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Columns

The Vast Reserves of Humanity

By Aurash Z. Vatan, Contributing Opinion Writer
Aurash Z. Vatan ’23 is a resident of Mather House. His column appears on alternate Tuesdays.

Vaccines usually take 10 years to develop. The impetus of global lockdowns has given us one inside of a year. Once again, in a time of crisis, humanity has demonstrated its incredible reserve capacity.

It’s not as simple as an unusually focused commitment of resources, although that has certainly helped. The removal of bureaucratic barriers was also very helpful. But I’d guess an important factor, though unquantifiable and so overlooked, was the sense of purpose and duty that scientists and technicians and everyone else felt as they worked on one of the hundred-plus vaccine efforts of the past year.

Per usual, it was an imminent sense of crisis that spurred America to focus its resources and Americans to act with purpose. It was the threat of Germany and Japan in World War II that boosted America’s annual aircraft production from less than a thousand in 1939 to nearly 100,000 in 1944. Over the course of the war, that threat of annihilation allowed President Franklin Delano Roosevelt, Class of 1904, to move more than half a million people into the middle of the New Mexican desert and propelled them to split the atom.

We waited 49 years from the Wright brothers’ first flight to the first commercial jet — we waited only 17 more to put a man on the moon. Why? Sputnik scared us. We organized and focused ourselves. And NASA scientists worked invigorated by a sense of duty and urgency.

But even more surprising than our capacity to rise up to a threat are those moments when humanity leaps forward seemingly unprompted. Take the rapid rise of Wikipedia. A bunch of amateurs, working in their spare time, built and maintained an online encyclopedia of 52 million articles that has become the eighth-most viewed website in the country. Even more incredible is how quickly it happened. Long before Jimmy Wales founded Wikipedia in 2001, the world apparently had thousands of people with incredible amateur passion for, collectively, every conceivable field of knowledge. This capacity was always there, deployed at cocktail parties and pub trivia nights like so many undirected air molecules until Jimmy Wales flapped his butterfly wings and created the hurricane that is Wikipedia.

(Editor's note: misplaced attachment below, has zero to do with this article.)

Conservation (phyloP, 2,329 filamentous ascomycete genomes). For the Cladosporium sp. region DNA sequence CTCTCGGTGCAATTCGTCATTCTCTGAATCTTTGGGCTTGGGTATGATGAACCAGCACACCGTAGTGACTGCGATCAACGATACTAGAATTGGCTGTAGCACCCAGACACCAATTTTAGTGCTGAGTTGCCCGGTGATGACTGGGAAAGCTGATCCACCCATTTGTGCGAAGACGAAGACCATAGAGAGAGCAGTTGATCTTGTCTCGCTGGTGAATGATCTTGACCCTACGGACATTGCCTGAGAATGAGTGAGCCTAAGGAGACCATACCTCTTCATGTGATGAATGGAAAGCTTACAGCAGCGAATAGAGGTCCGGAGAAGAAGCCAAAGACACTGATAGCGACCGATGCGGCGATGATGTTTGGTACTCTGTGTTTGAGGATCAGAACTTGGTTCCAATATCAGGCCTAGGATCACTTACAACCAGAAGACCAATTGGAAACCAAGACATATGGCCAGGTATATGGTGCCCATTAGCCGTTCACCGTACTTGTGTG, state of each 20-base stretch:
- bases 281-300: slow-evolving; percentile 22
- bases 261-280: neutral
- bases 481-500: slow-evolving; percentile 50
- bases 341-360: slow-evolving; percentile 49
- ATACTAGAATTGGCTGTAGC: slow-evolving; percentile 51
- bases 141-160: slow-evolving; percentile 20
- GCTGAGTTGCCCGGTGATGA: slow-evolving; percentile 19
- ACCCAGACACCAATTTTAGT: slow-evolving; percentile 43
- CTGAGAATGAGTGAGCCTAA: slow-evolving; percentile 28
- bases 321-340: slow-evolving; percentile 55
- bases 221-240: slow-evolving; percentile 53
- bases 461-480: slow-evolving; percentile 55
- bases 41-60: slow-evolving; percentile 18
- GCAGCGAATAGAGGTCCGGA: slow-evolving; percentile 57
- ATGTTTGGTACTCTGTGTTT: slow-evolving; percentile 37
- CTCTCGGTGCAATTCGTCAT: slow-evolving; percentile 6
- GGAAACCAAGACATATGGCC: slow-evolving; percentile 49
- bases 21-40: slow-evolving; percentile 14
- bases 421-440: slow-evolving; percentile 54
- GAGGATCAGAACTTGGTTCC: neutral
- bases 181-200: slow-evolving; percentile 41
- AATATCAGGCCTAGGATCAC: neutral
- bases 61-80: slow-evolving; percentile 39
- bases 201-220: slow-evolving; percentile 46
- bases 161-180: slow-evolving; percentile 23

Math Stack Exchange, a website where users ask and answer questions about math, is a similar project to Wikipedia. It has a wonderful feature that shows the number of “people reached” by each user — the aggregate views of their questions, answers, and comments. It’s remarkable how many users have reached thousands of people. Some have reached millions. I’m always amazed at the sheer number of people, in various fields, who know and love enough abstract math to spend their time answering questions. These people have always existed, but they suddenly reach millions thanks to Stack Exchange. A question is answered once as well as possible instead of a thousand different ways at tables and classrooms and dorm rooms scattered across the world.

But Wikipedia and Stack Exchange are the exception in that far more often, we access humanity’s immense reserve capacity only fleetingly. For the most part, an extraordinary portion of human activity is disorganized and undirected.

That may seem a radical claim in our capitalist age, especially to an oversubscribed Harvard student who GCal’s their naps. Certainly, we live directed lives relative to any prior point in history. Perhaps counterintuitively, although our greatest individual leaps of focus have been acts of government intervention and control, capitalism is in many ways the project of increasingly organizing human society. Milton Friedman encapsulates this in his parable of the pencil, describing the immense organizational structures that are created in order to manufacture something as simple as a pencil. Indirectly, slowly, but far more steadily than any government intervention, capitalism pushes to more efficiently draw on our reserve capacity.

But despite the long march of capitalism, relative to our greatest bursts of human organization, our society spends most of its time with a great deal less focus and purpose.

Thank god. The pandemic, after all, has also revealed the perils of seeking to permanently access reserve capacity. Just-in-time shipping strains supply chains in times of crisis. I remember one meme describing a country of “paycheck to paycheck people working for paycheck to paycheck companies taxed by a paycheck to paycheck government.” When companies optimize to the nth degree, even a small exogenous change can be disastrous.

Of course these observations are far too general to inform policy. I’m not suggesting that we don’t tap enough into our reserve capacity, or offering a suggestion as to how much we should. In the wake of a breathtaking, border-line unbelievable 12-month vaccine effort, I’m just writing to record my amazement at humanity’s vast reserves. Welled up in people, welled up in peoples, springing forth in every crisis and, sometimes, just for the hell of it.

Aurash Z. Vatan ’23 is a resident of Mather House. His column appears on alternate Tuesdays.

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